The Trend is Your Friend, But…
There’s no denying the current recovery will come to an end. There are very few reasons, aside from greater government intervention, to keep housing prices propped up. It’s simply a situation of supply and demand.
Also, as we looked at on Friday, the current government fixes for the economy are simply borrowing from future demand to help out selected industries in the short-term.
Most importantly, the government solutions to recessions since WWII have grown larger and larger. The most recent one, with $24 trillion in bailouts, guarantees and freshly printed dollars going to “prevent” further economic pain and push off the necessary healing.
That’s why all signs point to us being stuck in the middle. Sure, there are plenty of catalysts for the economy to show growth in the near-term, but the long-run future is not very bright.
Worst of all, there’s no telling when most investors will realize it. We’re in the early stages of panic buying, but it could get a lot more heated in the weeks and months ahead. Or the big stock buyers could pause for a multi-month break (like we had in May and June) before beginning again.
All this is why I continue to strongly recommend trailing stop losses. These orders, which prevent you from taking big losses while allowing you to still enjoy the upside opportunity, are perfectly built for times like these.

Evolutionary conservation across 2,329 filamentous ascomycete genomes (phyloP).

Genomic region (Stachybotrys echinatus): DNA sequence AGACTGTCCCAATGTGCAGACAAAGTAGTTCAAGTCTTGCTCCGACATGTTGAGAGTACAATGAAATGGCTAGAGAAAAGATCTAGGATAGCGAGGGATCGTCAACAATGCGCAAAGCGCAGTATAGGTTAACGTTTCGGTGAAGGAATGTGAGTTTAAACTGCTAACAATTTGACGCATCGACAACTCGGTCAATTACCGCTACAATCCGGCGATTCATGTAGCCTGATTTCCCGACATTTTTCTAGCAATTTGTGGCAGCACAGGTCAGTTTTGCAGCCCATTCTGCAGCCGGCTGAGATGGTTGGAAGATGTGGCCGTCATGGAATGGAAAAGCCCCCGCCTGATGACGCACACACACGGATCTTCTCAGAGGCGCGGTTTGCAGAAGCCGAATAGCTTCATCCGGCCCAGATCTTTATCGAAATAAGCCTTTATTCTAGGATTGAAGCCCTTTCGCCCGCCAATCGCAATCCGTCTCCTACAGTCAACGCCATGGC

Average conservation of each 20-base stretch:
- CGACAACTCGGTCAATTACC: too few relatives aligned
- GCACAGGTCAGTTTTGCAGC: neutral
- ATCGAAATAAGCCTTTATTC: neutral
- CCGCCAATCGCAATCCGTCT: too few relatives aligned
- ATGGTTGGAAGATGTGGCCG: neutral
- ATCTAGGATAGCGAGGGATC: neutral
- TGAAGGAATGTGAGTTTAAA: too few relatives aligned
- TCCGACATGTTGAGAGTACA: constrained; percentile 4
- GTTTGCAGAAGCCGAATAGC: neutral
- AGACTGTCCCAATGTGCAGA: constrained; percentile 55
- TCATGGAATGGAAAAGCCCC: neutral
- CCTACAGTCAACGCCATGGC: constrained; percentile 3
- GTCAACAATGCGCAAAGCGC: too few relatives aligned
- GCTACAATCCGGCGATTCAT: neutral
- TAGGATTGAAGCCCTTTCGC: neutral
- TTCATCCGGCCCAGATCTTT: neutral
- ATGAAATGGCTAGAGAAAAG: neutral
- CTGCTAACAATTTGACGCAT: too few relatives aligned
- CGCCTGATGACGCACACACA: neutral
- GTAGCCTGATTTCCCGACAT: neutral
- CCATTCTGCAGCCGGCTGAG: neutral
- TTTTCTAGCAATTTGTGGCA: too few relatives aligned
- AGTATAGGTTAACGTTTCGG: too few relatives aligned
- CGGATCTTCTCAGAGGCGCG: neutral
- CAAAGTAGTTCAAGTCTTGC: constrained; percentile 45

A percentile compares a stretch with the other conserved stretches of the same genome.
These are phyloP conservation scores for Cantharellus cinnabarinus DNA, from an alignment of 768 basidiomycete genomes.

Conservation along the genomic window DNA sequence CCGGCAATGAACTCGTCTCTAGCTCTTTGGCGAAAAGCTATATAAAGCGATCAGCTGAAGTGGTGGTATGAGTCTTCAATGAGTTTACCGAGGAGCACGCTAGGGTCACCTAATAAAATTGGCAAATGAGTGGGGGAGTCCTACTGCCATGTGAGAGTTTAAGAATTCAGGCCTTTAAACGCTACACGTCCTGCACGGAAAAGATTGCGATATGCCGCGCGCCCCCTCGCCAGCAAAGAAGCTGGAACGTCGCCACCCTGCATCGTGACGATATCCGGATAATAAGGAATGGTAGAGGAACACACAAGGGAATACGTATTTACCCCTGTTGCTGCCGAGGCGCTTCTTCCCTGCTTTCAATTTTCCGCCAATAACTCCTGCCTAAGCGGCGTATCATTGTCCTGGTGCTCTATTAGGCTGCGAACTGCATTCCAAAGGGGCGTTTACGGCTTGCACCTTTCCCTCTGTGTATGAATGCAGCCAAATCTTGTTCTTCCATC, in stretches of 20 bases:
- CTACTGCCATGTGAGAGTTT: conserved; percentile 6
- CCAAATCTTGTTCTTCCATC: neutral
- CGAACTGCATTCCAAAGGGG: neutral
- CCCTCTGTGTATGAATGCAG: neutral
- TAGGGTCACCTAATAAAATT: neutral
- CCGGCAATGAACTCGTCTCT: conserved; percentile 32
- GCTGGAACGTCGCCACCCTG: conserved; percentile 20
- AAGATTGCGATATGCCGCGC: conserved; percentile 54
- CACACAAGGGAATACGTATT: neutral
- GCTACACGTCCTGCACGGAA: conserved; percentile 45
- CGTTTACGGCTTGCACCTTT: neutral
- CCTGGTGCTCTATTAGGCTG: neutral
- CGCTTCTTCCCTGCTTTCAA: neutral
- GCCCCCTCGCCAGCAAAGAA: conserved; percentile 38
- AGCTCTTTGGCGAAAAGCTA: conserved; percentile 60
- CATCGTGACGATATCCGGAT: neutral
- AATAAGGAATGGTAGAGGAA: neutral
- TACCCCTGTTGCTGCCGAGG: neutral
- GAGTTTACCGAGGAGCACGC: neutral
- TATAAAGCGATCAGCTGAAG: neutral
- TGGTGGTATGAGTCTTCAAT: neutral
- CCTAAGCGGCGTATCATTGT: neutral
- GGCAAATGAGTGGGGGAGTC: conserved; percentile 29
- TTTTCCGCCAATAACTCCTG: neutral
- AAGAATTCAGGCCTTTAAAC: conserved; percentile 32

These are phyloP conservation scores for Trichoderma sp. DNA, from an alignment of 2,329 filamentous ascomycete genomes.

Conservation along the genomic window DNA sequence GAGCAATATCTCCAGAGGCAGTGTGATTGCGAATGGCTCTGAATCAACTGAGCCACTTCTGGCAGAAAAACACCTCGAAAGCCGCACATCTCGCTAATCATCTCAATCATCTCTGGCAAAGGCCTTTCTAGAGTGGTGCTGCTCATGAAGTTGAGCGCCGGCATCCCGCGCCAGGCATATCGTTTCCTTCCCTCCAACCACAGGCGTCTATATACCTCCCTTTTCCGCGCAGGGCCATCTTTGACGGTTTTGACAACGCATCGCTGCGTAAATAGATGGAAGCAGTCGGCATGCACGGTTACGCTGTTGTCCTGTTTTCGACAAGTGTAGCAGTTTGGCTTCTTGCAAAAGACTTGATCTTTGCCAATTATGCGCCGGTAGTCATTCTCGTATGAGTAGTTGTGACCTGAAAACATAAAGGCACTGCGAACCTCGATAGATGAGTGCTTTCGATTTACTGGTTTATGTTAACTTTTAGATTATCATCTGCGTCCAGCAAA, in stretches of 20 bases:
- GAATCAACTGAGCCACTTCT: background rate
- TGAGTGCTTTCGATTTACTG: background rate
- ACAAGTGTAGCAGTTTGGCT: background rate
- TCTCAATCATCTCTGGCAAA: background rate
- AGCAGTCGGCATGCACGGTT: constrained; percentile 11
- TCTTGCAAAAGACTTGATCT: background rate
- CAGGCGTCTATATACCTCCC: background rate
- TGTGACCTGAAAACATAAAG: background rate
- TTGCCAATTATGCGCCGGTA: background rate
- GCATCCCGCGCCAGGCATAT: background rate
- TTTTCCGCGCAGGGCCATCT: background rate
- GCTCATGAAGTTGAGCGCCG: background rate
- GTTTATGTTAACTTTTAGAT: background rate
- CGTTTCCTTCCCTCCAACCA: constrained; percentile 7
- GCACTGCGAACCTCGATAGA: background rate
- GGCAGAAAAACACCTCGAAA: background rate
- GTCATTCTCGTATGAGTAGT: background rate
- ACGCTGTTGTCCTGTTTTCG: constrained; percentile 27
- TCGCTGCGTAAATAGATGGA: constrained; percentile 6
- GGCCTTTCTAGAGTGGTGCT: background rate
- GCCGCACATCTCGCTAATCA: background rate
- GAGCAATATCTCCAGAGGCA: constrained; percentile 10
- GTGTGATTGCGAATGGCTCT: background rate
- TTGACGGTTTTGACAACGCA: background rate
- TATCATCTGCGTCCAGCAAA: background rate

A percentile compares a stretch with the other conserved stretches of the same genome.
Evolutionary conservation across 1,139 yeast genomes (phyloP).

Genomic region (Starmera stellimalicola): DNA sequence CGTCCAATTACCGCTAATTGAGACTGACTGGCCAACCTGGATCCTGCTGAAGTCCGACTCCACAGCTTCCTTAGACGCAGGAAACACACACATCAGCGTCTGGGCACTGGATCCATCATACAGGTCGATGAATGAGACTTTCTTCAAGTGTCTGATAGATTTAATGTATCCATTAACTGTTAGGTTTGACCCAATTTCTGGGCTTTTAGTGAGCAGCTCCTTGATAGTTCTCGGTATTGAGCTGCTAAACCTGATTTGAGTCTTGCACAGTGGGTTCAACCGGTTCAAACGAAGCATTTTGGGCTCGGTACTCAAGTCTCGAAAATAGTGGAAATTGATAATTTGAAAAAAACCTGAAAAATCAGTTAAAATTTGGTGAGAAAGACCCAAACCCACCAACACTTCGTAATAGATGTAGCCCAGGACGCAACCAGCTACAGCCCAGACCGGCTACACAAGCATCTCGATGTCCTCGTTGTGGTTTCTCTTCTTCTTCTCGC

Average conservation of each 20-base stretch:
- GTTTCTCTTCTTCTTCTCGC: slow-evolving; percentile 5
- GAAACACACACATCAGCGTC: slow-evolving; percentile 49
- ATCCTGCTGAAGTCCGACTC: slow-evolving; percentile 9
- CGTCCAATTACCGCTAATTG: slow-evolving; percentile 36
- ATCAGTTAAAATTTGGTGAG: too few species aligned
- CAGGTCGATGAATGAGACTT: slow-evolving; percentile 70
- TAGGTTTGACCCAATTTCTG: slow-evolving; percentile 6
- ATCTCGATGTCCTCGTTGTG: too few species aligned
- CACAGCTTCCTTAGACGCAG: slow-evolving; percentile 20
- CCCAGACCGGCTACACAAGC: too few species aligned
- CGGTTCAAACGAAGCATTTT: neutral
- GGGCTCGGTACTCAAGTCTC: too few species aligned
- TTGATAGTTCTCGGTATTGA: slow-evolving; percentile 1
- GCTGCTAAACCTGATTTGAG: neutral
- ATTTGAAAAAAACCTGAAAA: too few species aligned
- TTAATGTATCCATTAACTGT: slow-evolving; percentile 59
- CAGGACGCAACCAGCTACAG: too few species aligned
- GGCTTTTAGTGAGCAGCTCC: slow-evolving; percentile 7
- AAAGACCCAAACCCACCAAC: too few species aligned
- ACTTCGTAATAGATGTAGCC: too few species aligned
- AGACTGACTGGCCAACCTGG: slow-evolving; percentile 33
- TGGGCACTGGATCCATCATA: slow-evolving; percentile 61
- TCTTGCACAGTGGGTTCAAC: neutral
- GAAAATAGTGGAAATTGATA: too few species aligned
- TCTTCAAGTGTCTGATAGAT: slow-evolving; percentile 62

They allow you to jump in with the herd and make the trend your friend. But the trend is only your friend for a while. At the major turning points, running with the herd is very costly.
It’s likely this “recovery” will last more than most investors expect. Also, there’s no telling when panic buying will come to an end. But once you consider the heights expectations will eventually grow to, and what will happen as the amount of money on the sidelines shrinks, it’s easy to see it all could end very quickly and it’s never too early to take out an insurance policy. And trailing stops, which if used correctly have no cost, are one of the cheapest forms of “crash insurance” you’ll ever find.
By Andrew Mickey